• ternary relationship – a relationship among three different types of things
  • n-ary relationship – a relationship among n different types of things
  • attribute – one piece of specific information about a thing
  • identifier (key) – an attribute that uniquely identifies a thing
  • compound attribute – an attribute that contains a collection of related attributes
  • data entities – the things about which the system needs to store information in the traditional approach to information systems
  • associative entity – a data entity that represents a many-to-many relationship between two other data entities
  • generalization / specialization hierarchies – hierarchies that structure or rank classes from the more general super class to the more specialized subclasses; sometimes called inheritance hierarchies.
  • inheritance – a concept that allows subclasses to share characteristics of their super classes
  • whole-part hierarchies – hierarchies that structure classes according to their associated components
  • aggregation – whole-part relationship between an object and its parts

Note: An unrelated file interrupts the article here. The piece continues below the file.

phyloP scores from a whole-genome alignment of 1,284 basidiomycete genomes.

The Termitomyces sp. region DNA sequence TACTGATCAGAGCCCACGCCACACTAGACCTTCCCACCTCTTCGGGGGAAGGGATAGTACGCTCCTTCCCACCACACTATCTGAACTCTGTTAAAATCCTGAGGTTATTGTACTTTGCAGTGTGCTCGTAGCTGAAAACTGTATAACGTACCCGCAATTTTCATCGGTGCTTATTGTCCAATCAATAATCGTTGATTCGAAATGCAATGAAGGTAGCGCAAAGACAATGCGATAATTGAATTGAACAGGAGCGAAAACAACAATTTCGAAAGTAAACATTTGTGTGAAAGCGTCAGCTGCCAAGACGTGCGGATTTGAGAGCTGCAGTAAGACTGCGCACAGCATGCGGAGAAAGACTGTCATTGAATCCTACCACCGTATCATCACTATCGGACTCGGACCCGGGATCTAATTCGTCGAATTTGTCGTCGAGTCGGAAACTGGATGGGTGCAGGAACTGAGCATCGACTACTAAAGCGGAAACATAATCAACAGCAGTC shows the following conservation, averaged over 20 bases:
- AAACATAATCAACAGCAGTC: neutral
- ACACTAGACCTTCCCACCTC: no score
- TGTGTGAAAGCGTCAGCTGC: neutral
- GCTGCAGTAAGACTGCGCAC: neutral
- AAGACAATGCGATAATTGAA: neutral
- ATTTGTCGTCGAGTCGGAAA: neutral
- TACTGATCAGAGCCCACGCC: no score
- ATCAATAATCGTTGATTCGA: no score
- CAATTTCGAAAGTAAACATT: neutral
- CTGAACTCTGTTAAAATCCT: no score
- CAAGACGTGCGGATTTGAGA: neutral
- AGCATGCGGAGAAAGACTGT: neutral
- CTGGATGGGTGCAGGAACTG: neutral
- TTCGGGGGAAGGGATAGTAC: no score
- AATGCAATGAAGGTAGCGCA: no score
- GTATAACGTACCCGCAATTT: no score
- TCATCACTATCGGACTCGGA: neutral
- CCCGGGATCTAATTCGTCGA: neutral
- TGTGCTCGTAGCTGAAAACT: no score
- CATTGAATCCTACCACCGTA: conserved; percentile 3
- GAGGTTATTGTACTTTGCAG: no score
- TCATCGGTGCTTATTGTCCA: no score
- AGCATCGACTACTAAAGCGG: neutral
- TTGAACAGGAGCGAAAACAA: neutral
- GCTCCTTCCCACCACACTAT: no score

• composition – whole-part relationship in which the parts cannot be dissociated from the object

User Goals, Events, & Use Cases

(See Wiki on Use Cases for more info)

Use cases are used in almost all modern system analysis approaches. A use case is an activity the system performs, usually in response to a request by a user.

Several techniques are recommended for identifying use cases including…

  • User Goal Technique - This is an approach for identifying use cases in which an analyst talks to all users to get them to describe their goals in using the system.
  • CRUD Technique – This an approach in which an analyst looks at each type of data and includes use cases that create the data, read or report on the data, update the data, and delete the data